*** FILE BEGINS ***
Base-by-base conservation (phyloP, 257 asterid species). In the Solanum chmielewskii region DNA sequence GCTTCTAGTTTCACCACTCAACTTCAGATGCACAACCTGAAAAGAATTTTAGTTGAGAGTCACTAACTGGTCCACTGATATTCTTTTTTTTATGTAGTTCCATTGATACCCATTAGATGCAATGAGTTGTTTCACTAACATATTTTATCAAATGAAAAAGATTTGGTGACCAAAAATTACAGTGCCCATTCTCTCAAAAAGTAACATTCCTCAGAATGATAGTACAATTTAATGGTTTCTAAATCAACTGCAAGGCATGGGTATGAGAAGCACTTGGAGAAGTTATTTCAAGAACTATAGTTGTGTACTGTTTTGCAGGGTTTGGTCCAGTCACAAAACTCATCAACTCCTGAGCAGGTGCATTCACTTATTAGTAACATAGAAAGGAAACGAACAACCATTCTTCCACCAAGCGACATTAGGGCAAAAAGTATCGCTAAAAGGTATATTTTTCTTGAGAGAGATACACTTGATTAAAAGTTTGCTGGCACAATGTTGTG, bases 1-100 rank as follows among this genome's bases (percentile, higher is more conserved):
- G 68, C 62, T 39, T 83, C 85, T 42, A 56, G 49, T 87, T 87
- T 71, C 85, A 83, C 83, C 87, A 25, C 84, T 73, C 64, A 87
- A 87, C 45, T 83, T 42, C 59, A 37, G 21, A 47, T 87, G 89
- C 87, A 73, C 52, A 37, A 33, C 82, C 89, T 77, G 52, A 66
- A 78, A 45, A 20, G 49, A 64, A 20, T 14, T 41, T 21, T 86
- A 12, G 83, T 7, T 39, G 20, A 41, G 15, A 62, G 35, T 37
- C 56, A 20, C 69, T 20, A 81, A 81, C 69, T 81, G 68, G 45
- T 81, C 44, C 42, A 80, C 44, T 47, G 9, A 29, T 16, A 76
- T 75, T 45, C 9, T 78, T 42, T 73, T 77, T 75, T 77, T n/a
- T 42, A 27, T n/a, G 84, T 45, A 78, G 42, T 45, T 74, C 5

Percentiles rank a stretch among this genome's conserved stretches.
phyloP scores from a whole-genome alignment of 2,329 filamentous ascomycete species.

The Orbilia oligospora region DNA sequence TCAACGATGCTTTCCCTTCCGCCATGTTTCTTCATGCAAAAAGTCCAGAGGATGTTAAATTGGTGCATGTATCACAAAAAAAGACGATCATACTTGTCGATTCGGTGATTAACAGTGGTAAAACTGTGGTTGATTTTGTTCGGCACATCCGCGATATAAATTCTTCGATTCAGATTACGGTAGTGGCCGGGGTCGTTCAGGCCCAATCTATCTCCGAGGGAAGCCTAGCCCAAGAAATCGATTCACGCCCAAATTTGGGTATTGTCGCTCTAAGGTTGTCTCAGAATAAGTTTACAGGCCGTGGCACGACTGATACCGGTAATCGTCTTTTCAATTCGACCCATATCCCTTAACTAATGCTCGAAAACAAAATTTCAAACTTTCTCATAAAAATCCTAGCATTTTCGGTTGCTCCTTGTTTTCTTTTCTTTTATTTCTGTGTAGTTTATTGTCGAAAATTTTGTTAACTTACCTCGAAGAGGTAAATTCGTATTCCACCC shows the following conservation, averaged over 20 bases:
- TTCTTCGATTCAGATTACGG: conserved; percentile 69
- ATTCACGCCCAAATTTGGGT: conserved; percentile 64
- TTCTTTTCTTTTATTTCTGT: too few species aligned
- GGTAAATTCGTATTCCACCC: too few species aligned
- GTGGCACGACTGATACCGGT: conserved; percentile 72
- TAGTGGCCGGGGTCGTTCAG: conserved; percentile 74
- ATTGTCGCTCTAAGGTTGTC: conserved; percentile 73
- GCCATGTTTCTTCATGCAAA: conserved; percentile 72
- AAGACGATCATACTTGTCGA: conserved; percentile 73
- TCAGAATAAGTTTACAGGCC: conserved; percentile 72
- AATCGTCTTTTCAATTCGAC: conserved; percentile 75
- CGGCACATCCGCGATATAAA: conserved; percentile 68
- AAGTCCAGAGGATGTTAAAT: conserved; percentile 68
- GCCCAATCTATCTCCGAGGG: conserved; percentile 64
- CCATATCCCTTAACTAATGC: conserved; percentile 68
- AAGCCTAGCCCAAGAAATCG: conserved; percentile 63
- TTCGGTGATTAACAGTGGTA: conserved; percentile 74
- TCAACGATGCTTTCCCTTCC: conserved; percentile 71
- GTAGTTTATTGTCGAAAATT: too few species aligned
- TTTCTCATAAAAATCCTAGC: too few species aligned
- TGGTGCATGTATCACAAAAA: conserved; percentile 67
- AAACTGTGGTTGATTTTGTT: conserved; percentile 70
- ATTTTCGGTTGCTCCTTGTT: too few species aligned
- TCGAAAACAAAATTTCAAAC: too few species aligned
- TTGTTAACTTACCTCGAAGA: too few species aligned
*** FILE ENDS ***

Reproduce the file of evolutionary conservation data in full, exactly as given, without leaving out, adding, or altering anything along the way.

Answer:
Base-by-base conservation (phyloP, 257 asterid species). In the Solanum chmielewskii region DNA sequence GCTTCTAGTTTCACCACTCAACTTCAGATGCACAACCTGAAAAGAATTTTAGTTGAGAGTCACTAACTGGTCCACTGATATTCTTTTTTTTATGTAGTTCCATTGATACCCATTAGATGCAATGAGTTGTTTCACTAACATATTTTATCAAATGAAAAAGATTTGGTGACCAAAAATTACAGTGCCCATTCTCTCAAAAAGTAACATTCCTCAGAATGATAGTACAATTTAATGGTTTCTAAATCAACTGCAAGGCATGGGTATGAGAAGCACTTGGAGAAGTTATTTCAAGAACTATAGTTGTGTACTGTTTTGCAGGGTTTGGTCCAGTCACAAAACTCATCAACTCCTGAGCAGGTGCATTCACTTATTAGTAACATAGAAAGGAAACGAACAACCATTCTTCCACCAAGCGACATTAGGGCAAAAAGTATCGCTAAAAGGTATATTTTTCTTGAGAGAGATACACTTGATTAAAAGTTTGCTGGCACAATGTTGTG, bases 1-100 rank as follows among this genome's bases (percentile, higher is more conserved):
- G 68, C 62, T 39, T 83, C 85, T 42, A 56, G 49, T 87, T 87
- T 71, C 85, A 83, C 83, C 87, A 25, C 84, T 73, C 64, A 87
- A 87, C 45, T 83, T 42, C 59, A 37, G 21, A 47, T 87, G 89
- C 87, A 73, C 52, A 37, A 33, C 82, C 89, T 77, G 52, A 66
- A 78, A 45, A 20, G 49, A 64, A 20, T 14, T 41, T 21, T 86
- A 12, G 83, T 7, T 39, G 20, A 41, G 15, A 62, G 35, T 37
- C 56, A 20, C 69, T 20, A 81, A 81, C 69, T 81, G 68, G 45
- T 81, C 44, C 42, A 80, C 44, T 47, G 9, A 29, T 16, A 76
- T 75, T 45, C 9, T 78, T 42, T 73, T 77, T 75, T 77, T n/a
- T 42, A 27, T n/a, G 84, T 45, A 78, G 42, T 45, T 74, C 5

Percentiles rank a stretch among this genome's conserved stretches.
phyloP scores from a whole-genome alignment of 2,329 filamentous ascomycete species.

The Orbilia oligospora region DNA sequence TCAACGATGCTTTCCCTTCCGCCATGTTTCTTCATGCAAAAAGTCCAGAGGATGTTAAATTGGTGCATGTATCACAAAAAAAGACGATCATACTTGTCGATTCGGTGATTAACAGTGGTAAAACTGTGGTTGATTTTGTTCGGCACATCCGCGATATAAATTCTTCGATTCAGATTACGGTAGTGGCCGGGGTCGTTCAGGCCCAATCTATCTCCGAGGGAAGCCTAGCCCAAGAAATCGATTCACGCCCAAATTTGGGTATTGTCGCTCTAAGGTTGTCTCAGAATAAGTTTACAGGCCGTGGCACGACTGATACCGGTAATCGTCTTTTCAATTCGACCCATATCCCTTAACTAATGCTCGAAAACAAAATTTCAAACTTTCTCATAAAAATCCTAGCATTTTCGGTTGCTCCTTGTTTTCTTTTCTTTTATTTCTGTGTAGTTTATTGTCGAAAATTTTGTTAACTTACCTCGAAGAGGTAAATTCGTATTCCACCC shows the following conservation, averaged over 20 bases:
- TTCTTCGATTCAGATTACGG: conserved; percentile 69
- ATTCACGCCCAAATTTGGGT: conserved; percentile 64
- TTCTTTTCTTTTATTTCTGT: too few species aligned
- GGTAAATTCGTATTCCACCC: too few species aligned
- GTGGCACGACTGATACCGGT: conserved; percentile 72
- TAGTGGCCGGGGTCGTTCAG: conserved; percentile 74
- ATTGTCGCTCTAAGGTTGTC: conserved; percentile 73
- GCCATGTTTCTTCATGCAAA: conserved; percentile 72
- AAGACGATCATACTTGTCGA: conserved; percentile 73
- TCAGAATAAGTTTACAGGCC: conserved; percentile 72
- AATCGTCTTTTCAATTCGAC: conserved; percentile 75
- CGGCACATCCGCGATATAAA: conserved; percentile 68
- AAGTCCAGAGGATGTTAAAT: conserved; percentile 68
- GCCCAATCTATCTCCGAGGG: conserved; percentile 64
- CCATATCCCTTAACTAATGC: conserved; percentile 68
- AAGCCTAGCCCAAGAAATCG: conserved; percentile 63
- TTCGGTGATTAACAGTGGTA: conserved; percentile 74
- TCAACGATGCTTTCCCTTCC: conserved; percentile 71
- GTAGTTTATTGTCGAAAATT: too few species aligned
- TTTCTCATAAAAATCCTAGC: too few species aligned
- TGGTGCATGTATCACAAAAA: conserved; percentile 67
- AAACTGTGGTTGATTTTGTT: conserved; percentile 70
- ATTTTCGGTTGCTCCTTGTT: too few species aligned
- TCGAAAACAAAATTTCAAAC: too few species aligned
- TTGTTAACTTACCTCGAAGA: too few species aligned